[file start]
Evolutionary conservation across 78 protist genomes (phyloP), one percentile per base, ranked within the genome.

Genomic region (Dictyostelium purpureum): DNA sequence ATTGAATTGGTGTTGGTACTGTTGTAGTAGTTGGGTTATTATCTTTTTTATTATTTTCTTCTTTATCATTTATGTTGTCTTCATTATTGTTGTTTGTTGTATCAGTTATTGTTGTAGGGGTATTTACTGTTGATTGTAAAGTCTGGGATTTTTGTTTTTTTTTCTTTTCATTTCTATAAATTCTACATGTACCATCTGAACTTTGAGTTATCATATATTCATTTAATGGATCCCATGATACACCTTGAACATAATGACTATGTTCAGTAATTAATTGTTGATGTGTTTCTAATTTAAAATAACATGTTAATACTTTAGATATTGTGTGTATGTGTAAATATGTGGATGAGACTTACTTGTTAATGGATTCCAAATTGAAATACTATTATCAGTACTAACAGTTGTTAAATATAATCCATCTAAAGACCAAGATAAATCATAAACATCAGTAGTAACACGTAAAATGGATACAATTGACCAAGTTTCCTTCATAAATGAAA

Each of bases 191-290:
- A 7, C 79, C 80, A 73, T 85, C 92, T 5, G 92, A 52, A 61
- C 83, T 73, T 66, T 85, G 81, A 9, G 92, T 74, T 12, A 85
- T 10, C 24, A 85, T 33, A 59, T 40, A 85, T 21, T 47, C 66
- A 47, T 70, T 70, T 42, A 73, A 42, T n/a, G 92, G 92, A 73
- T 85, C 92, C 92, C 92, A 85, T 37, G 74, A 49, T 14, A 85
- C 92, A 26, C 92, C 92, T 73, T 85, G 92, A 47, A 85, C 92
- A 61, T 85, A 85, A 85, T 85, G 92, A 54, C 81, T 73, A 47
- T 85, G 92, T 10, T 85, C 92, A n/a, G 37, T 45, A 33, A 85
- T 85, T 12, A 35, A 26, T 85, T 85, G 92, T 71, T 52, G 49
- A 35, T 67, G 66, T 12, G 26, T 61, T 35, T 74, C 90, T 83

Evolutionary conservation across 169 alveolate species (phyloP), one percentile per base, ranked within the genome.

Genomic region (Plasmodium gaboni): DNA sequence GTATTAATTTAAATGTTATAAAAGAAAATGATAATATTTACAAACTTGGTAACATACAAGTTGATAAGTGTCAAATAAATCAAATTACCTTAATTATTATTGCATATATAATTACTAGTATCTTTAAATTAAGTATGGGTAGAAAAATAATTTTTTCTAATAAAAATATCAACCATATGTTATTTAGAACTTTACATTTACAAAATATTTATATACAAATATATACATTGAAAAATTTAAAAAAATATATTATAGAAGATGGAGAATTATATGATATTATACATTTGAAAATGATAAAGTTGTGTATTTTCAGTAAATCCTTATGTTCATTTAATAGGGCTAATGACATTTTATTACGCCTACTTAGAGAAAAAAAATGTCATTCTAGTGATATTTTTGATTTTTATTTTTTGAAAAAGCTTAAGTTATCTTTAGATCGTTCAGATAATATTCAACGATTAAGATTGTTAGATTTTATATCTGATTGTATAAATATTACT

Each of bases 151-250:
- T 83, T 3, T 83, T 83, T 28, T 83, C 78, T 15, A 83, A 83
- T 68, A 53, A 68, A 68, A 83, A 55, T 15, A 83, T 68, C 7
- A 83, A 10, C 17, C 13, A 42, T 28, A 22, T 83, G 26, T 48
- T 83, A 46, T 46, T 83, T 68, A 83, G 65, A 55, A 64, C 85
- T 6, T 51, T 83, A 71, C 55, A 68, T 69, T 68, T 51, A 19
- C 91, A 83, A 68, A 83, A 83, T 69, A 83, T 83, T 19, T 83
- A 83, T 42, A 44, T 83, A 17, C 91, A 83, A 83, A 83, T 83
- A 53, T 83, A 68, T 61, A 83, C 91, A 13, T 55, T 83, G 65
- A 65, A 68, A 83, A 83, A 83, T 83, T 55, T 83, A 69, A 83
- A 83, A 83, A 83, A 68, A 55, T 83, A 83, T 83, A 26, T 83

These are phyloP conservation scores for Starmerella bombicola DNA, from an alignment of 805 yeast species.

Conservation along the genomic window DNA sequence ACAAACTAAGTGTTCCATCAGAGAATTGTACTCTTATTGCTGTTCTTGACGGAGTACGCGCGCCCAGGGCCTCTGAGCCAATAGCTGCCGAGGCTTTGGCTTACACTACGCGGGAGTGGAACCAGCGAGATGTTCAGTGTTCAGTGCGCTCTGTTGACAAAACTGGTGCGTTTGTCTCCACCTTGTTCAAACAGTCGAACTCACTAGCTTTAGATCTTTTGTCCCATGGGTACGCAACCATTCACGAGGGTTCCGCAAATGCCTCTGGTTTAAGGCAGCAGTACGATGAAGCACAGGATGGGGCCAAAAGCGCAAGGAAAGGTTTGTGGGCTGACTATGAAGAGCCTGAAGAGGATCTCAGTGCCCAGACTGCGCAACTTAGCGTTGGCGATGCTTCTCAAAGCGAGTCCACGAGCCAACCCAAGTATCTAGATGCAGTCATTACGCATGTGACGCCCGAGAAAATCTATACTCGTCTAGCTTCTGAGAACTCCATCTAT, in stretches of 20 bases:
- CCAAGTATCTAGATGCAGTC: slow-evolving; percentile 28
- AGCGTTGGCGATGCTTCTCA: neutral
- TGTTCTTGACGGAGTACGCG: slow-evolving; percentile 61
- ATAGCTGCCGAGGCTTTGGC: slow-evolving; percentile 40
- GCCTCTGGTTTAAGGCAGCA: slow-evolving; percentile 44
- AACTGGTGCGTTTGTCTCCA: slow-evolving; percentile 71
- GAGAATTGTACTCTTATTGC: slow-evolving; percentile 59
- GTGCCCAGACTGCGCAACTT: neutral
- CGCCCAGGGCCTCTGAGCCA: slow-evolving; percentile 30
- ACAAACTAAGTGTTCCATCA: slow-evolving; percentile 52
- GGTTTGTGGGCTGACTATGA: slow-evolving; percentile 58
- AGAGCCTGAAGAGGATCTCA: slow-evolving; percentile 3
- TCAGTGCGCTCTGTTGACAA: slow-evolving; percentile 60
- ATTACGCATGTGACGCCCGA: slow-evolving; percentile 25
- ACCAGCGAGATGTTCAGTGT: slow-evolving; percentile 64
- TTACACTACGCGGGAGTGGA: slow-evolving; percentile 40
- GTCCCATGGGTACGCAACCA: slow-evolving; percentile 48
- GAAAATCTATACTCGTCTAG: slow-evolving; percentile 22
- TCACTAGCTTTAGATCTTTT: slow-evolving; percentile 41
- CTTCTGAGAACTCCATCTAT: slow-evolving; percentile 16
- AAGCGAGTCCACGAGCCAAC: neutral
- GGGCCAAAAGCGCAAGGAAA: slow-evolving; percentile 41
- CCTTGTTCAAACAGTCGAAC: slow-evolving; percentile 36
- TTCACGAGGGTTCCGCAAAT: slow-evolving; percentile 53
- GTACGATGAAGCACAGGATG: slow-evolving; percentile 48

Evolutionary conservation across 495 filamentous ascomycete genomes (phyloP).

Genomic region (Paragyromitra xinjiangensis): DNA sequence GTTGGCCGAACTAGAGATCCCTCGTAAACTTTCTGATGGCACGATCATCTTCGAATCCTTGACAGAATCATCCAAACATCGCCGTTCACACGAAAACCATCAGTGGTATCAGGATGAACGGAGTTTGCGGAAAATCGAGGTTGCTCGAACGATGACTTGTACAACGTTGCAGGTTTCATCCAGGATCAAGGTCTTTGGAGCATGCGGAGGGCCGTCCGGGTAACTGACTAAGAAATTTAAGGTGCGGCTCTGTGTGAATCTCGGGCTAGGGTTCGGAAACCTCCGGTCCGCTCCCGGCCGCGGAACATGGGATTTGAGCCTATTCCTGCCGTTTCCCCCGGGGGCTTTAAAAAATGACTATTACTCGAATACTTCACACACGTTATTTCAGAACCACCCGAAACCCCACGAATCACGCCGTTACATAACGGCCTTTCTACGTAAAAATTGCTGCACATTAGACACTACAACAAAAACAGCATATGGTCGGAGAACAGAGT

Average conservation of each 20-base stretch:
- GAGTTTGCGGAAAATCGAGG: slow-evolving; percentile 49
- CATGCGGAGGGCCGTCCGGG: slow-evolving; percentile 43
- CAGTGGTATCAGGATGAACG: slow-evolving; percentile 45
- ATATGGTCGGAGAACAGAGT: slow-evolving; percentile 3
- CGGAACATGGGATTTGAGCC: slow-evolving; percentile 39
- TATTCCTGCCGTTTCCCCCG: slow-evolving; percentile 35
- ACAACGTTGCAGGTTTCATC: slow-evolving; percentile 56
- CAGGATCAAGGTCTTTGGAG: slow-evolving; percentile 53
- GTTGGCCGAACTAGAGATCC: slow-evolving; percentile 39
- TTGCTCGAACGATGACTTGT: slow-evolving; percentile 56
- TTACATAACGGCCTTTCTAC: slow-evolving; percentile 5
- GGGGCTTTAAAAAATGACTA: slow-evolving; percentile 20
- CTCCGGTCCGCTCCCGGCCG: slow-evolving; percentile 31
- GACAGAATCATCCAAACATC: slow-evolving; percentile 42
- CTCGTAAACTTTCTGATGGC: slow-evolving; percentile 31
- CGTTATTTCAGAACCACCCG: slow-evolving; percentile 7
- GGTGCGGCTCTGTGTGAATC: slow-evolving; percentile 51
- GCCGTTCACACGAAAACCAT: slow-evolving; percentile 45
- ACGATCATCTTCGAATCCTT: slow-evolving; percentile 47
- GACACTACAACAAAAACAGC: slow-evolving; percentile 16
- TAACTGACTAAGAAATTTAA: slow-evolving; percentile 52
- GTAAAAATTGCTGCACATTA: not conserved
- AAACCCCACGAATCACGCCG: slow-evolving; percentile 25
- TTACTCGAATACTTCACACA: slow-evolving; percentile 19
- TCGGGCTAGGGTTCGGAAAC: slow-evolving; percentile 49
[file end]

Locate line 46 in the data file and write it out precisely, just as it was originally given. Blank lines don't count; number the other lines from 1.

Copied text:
- GAAAATCTATACTCGTCTAG: slow-evolving; percentile 22